Since their inception in the late 80s, controversy and debate has surrounded drug courts in America. On one hand, they are championed for giving drug users opportunities to turn their lives around and become productive members of society, while also not criminalizing addiction and leaving prisons overcrowded. On the other hand, they are criticized for being too soft on drug abusers, who may commit property crimes to feed their habits. It boils down to your stance on some key questions:
1. Should drug users be criminally prosecuted?
2. Will incarcerating drug users ensure that they do not use drugs again?
3. Is the public put in danger by not incarcerating drug users?
4. Are drug courts effective in reducing drug use among participants?
5. Does incarcerating drug users benefit the public more than attempting to rehab them through drug courts?
According to the National Association of Drug Court Professionals (NADCP), the first drug court in America was in Miami-Dade County, FL in 1989. Law enforcement officials, prosecutors and judges recognized they were repeatedly seeing many of the same faces related to drug use. This led them to believe that the traditional judicial system was not effectively correcting the problem and that they needed to find another way.
The solution they came up with was to combine court supervision with community-based addiction treatment in an effort to change the behavior of offenders. This sparked a revolution in the treatment of drug offenders in the U.S. As of 2015, there were 3,133 drug courts in the U.S., with at least one in every state in the nation.
Though more thorough research is needed, and some of the results have been debated, research since 1989 largely paints a picture of success with the drug courts. They have been linked to lower recidivism, higher court compliance, reduced public costs and lower levels of addiction.,
Specifically, the NADCP has reported:
75 percent of drug court graduates remain arrest-free for at least two years following the program
Drug courts save anywhere from $3,000 to $13,000 per person. This is based on reduced prison costs, repeat arrests and victimization
Without regular court supervision, 70 percent of drug users will drop out of treatment prematurely
Drug courts are six-times more likely to keep offenders in treatment long enough for it to be effective
Just like all addiction rehab facilities are not created equally, neither are drug courts. This lack of standardization among drug courts throughout the nation makes accurately determining their success or failures more difficult. Several studies examining the efficacy of drug courts in America have highlighted that there is very little uniformity among programs from state to state and even county to county.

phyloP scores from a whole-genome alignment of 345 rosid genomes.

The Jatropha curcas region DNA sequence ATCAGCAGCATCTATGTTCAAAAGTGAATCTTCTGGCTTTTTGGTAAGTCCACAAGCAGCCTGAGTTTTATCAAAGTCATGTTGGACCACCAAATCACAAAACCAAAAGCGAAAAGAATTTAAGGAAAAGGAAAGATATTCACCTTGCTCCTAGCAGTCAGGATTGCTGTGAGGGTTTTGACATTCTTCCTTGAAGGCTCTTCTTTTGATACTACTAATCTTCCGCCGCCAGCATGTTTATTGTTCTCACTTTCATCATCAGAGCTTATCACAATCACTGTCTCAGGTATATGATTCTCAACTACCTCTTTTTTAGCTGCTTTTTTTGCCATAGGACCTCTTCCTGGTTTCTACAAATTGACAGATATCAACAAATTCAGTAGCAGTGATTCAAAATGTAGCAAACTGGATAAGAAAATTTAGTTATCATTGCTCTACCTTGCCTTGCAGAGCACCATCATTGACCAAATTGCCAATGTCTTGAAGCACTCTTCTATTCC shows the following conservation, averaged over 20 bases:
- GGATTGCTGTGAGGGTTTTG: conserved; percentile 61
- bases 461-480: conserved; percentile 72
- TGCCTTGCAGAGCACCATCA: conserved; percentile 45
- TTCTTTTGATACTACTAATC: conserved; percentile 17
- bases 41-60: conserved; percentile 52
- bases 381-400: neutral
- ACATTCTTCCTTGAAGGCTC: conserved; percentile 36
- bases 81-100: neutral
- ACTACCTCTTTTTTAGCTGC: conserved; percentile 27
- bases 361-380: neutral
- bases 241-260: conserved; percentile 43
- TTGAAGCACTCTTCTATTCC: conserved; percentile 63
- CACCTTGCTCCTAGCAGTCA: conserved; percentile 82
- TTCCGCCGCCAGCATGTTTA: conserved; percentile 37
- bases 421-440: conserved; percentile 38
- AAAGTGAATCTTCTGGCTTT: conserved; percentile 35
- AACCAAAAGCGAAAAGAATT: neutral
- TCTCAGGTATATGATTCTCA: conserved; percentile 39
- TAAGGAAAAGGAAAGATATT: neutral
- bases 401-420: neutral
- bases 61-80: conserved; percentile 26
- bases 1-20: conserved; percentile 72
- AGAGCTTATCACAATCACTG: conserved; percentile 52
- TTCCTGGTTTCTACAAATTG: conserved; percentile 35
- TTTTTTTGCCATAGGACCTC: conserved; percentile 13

One study used results from different programs to extrapolate a list of principles that all drug court programs should consider:
One of the more commonly perpetrated misconceptions about addiction treatment is that a person cannot be successful if he or she is forced into addiction treatment. A frequently used refrain is that a person must first hit “rock-bottom” and then be self-motivated to seek treatment for rehab to be effective. Several studies have proven this incorrect.
First, what is “rock-bottom?” It certainly would not mean the same thing for each person, so assuming that treatment would be ineffective until some arbitrary milestone of substance abuse is hit is highly flawed. The “rock-bottom” myth is dangerous in the fact that it may make it so those closest to a chronic substance abuser may not say anything or step in because they think it will be futile. Also, allowing someone close to you to continue to go down the wrong path may lead to unemployment, divorce, financial ruin, overdose or mental or physical illness. Rehab is most successful following an early intervention.
Another flaw in the myth of coercive treatment is that individuals do not have motivation to change. Remaining out of jail and free to enjoy life would seem to be highly motivating. If faced with a choice between incarceration or going to drug court, many would likely choose the latter. Drug courts are voluntary, as participants must agree on all requirements and consistently meet all obligations to avoid going to jail.
Fundamentally, any controversy about drug courts boils down to a philosophical battle between incarceration and rehabilitation approaches. However, history and research has shown conclusively that you cannot incarcerate someone’s addiction away. You cannot expect a person to overcome addiction by simply throwing him or her in jail and not providing any other treatment. Evidence of this can be seen in the billions of dollars spent on the war on drugs, which has not resulted in any reduction of use or abuse, or in the abysmal national recidivism rate.
Many detractors of the rehabilitation approach falsely believe that it gives participants a “get out of jail free” card of sorts. While drug courts and other rehabilitative approaches do help offenders avoid jail time, they focus on reforming them into more productive members of society. Rather than having the same people go in and out of jail over and over again, the rehab approach seeks to divert offenders from continuing drug use and other delinquent behavior.
The professionals at Unity Behavioral Health have first-hand knowledge that rehab works and saves lives. We’ve helped countless patients overcome their drug abuse problems and go on to lead happy and productive lives. We know that rehab is the best approach to dealing with addiction and we are ready to help you or someone you love find the path to sobriety. To learn more, call us today at 561-708-5295.
Speak to one of our experienced and caring representatives at Unity Behavioral Health to learn about how our rehab programs can help your loved one defeat addiction.